The Liberal Democratic Party and Liberal Party reached final agreement Wednesday on controversial security issues, eliminating the last remaining obstacle to the parties’ launch of a coalition government.
Prime Minister Keizo Obuchi is to reshuffle his Cabinet today, officially marking the start of the coalition. “We have cleared all preconditions of forming a coalition government,” Takeshi Noda, secretary general of the Liberal Party, told a press conference after a meeting of executives of both parties to confirm the outcome of a series of joint policy talks.
The two parties had been holding discussions to iron out policy differences since Nov. 19, when Obuchi, who also heads the LDP, and Liberal Party leader Ichiro Ozawa agreed to form a coalition government before the regular Diet session begins next Tuesday.
According to their agreement on national security, decisions on security policy will be made by top-level party officials.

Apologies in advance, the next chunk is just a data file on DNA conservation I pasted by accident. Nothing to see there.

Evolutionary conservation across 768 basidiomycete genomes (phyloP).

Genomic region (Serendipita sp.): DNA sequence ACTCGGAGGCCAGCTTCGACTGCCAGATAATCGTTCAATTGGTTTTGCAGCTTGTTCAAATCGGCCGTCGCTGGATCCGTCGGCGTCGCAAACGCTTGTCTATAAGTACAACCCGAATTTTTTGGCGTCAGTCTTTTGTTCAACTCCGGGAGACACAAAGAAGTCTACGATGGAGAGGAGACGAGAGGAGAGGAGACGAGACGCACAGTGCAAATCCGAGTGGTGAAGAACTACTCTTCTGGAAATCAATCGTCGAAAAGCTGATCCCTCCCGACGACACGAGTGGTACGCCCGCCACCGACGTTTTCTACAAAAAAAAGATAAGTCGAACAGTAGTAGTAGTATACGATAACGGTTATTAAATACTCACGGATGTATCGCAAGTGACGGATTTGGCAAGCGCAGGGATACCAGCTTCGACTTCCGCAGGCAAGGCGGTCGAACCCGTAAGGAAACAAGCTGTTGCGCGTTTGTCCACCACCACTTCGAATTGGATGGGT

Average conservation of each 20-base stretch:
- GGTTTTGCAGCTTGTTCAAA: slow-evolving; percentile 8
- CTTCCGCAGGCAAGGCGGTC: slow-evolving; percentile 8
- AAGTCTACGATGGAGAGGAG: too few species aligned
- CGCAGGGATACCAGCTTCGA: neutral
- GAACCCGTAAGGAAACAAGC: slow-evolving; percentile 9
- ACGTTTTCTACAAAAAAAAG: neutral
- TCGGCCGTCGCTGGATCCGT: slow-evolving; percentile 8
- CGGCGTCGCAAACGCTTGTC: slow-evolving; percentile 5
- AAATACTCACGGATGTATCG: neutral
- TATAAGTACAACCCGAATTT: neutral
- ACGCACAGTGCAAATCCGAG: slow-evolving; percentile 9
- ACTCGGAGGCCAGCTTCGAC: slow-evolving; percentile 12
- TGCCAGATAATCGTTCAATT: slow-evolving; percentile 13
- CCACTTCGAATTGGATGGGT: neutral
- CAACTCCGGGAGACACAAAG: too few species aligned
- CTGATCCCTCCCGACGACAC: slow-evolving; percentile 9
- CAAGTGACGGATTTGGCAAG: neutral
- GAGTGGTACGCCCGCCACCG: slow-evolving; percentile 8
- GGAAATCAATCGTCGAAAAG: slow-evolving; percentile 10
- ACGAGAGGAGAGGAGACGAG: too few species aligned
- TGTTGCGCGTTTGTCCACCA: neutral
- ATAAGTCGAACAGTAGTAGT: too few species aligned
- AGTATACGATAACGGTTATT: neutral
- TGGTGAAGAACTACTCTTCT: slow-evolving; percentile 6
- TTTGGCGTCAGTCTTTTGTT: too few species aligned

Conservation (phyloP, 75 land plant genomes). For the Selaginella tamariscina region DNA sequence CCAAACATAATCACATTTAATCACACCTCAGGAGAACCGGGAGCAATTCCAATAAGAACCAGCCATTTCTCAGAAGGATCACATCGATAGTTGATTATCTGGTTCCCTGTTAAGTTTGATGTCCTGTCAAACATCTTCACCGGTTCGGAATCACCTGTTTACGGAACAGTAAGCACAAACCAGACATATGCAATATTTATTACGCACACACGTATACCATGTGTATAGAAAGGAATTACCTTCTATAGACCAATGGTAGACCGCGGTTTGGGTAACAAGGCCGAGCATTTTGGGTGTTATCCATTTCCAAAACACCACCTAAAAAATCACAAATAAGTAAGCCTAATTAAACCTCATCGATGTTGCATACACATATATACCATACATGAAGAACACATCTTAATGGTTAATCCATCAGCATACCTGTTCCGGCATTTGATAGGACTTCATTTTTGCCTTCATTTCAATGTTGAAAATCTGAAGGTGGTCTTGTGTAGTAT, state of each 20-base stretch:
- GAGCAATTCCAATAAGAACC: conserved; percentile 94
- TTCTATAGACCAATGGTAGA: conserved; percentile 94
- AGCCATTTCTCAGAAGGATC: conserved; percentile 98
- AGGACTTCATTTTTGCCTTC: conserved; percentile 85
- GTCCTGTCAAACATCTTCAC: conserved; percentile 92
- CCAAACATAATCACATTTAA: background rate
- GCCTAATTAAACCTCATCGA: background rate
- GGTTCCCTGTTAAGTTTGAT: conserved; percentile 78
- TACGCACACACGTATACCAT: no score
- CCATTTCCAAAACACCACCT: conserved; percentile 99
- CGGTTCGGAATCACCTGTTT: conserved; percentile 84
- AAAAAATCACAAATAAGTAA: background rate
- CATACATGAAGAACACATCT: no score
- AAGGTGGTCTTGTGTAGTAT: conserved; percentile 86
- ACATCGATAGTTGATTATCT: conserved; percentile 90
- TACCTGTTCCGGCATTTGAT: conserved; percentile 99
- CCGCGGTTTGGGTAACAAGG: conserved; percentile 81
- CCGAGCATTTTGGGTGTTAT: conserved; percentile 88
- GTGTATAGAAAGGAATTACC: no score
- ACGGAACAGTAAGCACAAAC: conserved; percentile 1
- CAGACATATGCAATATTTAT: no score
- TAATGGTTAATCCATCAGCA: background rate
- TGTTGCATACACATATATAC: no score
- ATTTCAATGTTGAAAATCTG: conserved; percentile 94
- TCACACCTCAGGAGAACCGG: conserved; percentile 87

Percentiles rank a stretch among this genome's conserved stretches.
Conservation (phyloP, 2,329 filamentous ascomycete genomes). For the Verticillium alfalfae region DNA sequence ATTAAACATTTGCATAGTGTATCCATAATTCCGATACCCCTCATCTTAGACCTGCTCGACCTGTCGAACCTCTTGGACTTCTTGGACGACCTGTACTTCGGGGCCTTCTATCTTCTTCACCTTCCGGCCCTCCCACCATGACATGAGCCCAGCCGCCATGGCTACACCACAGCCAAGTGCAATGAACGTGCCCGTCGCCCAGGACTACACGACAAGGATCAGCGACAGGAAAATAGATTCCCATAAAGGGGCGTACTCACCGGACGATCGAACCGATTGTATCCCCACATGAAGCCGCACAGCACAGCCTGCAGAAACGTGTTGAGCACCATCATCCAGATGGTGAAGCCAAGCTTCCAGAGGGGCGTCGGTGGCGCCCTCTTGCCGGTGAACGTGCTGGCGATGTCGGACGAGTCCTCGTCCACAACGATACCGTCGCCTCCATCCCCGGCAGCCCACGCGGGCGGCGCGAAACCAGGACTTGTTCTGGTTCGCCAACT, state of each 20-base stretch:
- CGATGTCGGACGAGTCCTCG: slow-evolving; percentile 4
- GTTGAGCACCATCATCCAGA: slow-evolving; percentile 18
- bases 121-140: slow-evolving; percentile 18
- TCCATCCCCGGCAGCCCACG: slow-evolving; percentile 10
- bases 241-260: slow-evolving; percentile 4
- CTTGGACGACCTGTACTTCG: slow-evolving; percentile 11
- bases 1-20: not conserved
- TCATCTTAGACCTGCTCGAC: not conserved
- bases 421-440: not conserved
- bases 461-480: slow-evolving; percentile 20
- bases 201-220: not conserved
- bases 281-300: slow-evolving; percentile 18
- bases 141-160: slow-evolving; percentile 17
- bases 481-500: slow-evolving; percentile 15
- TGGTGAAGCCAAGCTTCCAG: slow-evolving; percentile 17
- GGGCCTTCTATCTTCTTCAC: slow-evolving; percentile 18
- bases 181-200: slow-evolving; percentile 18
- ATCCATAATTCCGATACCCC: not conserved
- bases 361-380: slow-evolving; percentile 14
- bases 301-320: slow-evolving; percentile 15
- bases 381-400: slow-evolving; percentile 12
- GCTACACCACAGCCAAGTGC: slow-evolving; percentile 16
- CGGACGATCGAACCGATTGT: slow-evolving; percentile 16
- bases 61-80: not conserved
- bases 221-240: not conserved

Concerning the Liberal Party’s demand for Japan’s more active participation in U.N. peacekeeping operations, the two sides agreed that Japan can provide support only when authorized by U.N. resolution and as long as participation is not tantamount to exercising the use of force.
Specifically, the Constitution bans the Self-Defense Forces from directly using force and delivering goods to areas where military activities are taking place.
The government will deal with other forms of participation on a case-by-case basis to determine whether they are within the framework of the Constitution, according to the agreement.
Meanwhile, the Liberal Party dropped its demand for revising a set of bills aimed at implementing updated Japan-U.S. defense cooperation guidelines and agreed to aim at having the bills passed by the Diet during its upcoming session.
But they will hold further talks to clarify their position on such issues as Japan’s provision of rear-area support to the U.S. military, including search-and-rescue operations as well as inspection of ships amid economic sanctions, it says.